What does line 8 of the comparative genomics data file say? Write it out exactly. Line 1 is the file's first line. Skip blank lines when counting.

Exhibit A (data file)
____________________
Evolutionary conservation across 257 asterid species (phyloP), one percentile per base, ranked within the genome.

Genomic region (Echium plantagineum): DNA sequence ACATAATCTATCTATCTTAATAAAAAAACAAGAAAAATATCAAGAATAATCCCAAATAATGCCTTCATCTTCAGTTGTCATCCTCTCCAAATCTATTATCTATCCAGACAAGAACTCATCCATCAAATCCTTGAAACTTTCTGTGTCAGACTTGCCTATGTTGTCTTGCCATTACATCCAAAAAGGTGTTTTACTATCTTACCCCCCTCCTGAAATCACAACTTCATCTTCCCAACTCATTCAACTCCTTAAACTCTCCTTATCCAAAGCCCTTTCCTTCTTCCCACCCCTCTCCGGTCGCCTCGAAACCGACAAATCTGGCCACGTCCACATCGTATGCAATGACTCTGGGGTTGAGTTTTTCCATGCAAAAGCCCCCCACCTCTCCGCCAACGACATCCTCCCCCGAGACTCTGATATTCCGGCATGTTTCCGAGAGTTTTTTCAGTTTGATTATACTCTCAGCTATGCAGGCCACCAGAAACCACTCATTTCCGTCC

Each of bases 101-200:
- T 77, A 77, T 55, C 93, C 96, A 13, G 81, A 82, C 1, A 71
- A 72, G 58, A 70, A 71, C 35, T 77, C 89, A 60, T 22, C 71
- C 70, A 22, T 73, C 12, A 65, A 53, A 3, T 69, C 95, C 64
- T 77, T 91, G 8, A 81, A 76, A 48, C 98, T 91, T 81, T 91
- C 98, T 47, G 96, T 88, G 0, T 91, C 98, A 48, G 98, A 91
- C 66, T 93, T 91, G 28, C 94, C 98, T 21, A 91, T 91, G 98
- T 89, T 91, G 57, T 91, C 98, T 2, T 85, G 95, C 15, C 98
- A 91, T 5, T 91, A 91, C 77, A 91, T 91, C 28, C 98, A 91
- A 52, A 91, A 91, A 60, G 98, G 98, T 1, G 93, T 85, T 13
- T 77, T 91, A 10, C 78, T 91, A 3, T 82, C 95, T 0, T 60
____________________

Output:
- C 98, T 47, G 96, T 88, G 0, T 91, C 98, A 48, G 98, A 91